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Taylor Swift Has It. Elon Musk and George Santos Don’t

When someone feels “most deeply and intensely active and alive,” philosopher William James wrote to his wife shortly after they wed in 1878, “at such moments there is a voice inside which speaks and says: ‘This is the real me!’”

James was looking to an inner voice to help understand what it means to be “authentic,” a century and a half before Merriam-Webster picked it as the 2023 word of the year. The dictionary publisher called it “the term for something we’re thinking about, writing about, aspiring to, and judging more than ever.” Interest in the word grew this year — Taylor Swift and Elon Musk were just two of the celebrities to deploy it — “driven by stories and conversations about AI, celebrity culture, identity, and social media.”

But whether you hear that inner voice or not, being real is a goal that makes sense. Taylor Swift’s phenomenal success is partly owed to her aspiration to authenticity despite the “constant reinvention” that “pop iconhood” requires, as Jeff Yang noted.

“No one else does it with the same casual, frictionless aplomb as Swift; her self-shifts don’t come off as acts of extravagant pick-me theater in the mode of Ariana Grande, or explosive artistic statements a la Beyoncé. Instead, they’re more like chord changes; variations in the key of Tay — eyebrow-raising, but never too extreme or off-putting. Which means that throughout all of her evolutions, she has remained accessible, approachable, personable and projectable; a cool hang for the guys, trusted bestie to the girls.”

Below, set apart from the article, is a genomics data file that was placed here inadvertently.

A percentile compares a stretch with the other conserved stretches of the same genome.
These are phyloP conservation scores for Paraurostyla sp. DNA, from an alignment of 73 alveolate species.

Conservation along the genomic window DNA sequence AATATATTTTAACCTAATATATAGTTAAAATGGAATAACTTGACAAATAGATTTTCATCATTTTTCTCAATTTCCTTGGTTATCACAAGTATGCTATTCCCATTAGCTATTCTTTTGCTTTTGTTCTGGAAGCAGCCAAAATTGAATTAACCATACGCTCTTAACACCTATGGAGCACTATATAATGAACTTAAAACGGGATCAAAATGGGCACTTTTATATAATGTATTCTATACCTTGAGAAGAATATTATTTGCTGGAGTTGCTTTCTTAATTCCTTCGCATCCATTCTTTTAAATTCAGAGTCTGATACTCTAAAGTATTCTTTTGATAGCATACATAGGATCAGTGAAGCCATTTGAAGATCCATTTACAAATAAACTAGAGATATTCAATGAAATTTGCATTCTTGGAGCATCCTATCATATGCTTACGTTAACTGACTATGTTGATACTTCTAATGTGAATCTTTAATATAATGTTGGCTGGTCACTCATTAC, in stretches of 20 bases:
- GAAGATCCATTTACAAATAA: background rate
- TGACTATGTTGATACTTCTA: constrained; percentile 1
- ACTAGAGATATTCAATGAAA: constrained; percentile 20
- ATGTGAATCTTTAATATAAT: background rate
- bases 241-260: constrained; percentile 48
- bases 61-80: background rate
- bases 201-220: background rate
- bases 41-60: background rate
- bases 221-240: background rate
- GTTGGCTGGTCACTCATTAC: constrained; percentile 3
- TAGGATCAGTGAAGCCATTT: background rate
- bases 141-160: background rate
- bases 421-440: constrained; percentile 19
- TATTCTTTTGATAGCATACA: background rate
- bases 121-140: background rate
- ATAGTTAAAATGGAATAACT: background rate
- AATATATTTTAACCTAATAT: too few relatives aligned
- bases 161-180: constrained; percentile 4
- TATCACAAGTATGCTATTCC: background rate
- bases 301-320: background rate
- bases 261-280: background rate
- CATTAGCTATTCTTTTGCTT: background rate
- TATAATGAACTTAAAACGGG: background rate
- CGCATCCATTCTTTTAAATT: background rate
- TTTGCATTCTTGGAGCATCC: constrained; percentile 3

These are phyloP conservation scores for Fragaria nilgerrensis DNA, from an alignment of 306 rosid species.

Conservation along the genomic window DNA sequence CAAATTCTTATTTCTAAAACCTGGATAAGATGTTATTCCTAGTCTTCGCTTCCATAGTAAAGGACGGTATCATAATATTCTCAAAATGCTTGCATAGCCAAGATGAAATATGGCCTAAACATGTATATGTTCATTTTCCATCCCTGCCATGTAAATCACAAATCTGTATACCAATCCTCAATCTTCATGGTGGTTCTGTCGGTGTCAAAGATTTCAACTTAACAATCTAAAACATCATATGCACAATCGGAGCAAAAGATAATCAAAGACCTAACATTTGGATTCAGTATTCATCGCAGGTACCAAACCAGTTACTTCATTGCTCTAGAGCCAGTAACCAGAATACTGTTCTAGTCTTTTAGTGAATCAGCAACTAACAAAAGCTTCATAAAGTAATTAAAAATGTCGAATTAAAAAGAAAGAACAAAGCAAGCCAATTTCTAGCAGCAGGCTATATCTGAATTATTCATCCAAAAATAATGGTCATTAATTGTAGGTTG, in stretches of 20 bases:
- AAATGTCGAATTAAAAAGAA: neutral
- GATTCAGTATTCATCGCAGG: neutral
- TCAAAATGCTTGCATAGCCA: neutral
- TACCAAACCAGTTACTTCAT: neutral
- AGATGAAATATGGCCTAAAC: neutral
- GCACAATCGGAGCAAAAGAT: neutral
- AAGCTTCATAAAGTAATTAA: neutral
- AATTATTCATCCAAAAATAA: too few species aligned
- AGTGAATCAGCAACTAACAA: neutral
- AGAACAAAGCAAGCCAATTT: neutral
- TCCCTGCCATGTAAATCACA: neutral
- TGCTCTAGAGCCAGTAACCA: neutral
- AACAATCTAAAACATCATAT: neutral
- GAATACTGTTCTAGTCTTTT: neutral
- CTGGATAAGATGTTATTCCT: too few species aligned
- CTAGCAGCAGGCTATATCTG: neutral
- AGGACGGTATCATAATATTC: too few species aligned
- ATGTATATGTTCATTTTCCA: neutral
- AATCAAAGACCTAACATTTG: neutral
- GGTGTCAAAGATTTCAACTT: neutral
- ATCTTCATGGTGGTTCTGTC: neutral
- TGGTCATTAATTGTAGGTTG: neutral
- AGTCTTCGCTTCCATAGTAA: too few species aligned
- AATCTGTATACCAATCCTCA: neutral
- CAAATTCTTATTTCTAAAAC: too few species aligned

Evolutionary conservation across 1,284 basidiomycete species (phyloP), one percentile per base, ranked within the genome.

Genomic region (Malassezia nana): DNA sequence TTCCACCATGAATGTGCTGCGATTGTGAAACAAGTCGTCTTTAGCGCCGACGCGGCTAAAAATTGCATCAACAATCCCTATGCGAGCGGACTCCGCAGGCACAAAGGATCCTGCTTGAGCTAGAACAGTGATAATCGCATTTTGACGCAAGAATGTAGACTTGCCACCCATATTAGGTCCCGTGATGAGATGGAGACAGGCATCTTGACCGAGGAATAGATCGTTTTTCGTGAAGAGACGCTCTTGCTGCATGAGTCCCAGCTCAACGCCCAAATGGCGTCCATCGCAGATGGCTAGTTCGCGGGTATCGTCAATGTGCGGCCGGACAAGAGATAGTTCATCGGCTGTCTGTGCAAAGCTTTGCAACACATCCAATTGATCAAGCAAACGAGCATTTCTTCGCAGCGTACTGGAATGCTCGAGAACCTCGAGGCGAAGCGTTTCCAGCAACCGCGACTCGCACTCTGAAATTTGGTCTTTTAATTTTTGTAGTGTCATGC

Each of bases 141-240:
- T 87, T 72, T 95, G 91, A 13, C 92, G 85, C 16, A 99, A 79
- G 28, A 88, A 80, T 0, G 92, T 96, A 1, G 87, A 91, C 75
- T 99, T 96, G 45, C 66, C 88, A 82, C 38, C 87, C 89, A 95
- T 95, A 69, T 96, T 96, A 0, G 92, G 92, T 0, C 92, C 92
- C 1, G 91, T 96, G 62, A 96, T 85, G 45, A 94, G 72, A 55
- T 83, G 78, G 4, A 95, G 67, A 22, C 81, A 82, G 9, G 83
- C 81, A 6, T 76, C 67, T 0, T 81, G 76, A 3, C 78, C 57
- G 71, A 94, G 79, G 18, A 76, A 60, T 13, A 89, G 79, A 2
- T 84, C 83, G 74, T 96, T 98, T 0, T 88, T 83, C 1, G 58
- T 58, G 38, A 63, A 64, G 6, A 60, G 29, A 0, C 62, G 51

Swift’s Eras tour “could become the most lucrative music tour in history. It will, all in, represent a $5.7 billion boost to the US economy, while injecting a profound degree of monetary stimulus into every city hosting her, given that her fans collectively spend around $93 million per show.” Yang noted that Swift, already a billionaire, could personally make more than $4 billion from the tour, not including her concert film, which has already scored $250 million at the box office. And on her 34th birthday, December 13, Swift is releasing the film for home viewing on demand, which will earn her millions more. No wonder that “Swiftie” was shortlisted for the Oxford Word of the Year.

“Authenticity” is so hard to pin down that its choice by Merriam-Webster gave Holly Thomas pause.

“Are the airbrushed Kardashians inauthentic, or are their choreographed photoshoots just an extension of their Botoxed aesthetic IRL? Are filtered selfies inauthentic, or are they more authentic than forced-casual ‘woke up like this’ snaps? Was YouTuber Emma Chamberlain as authentic hosting the Met Gala as she was when she made videos about her meltdowns?

Even assuming we have sufficient insight to identify our own authentic traits, we can never be entirely sure we’re communicating them effectively to the world, nor that it’s a good idea to do so. The things we feel comfortable sharing online don’t necessarily align with what we’re prepared to say in ‘real life,’ and either way, we can’t control how we’ll be received.”

Source: CNN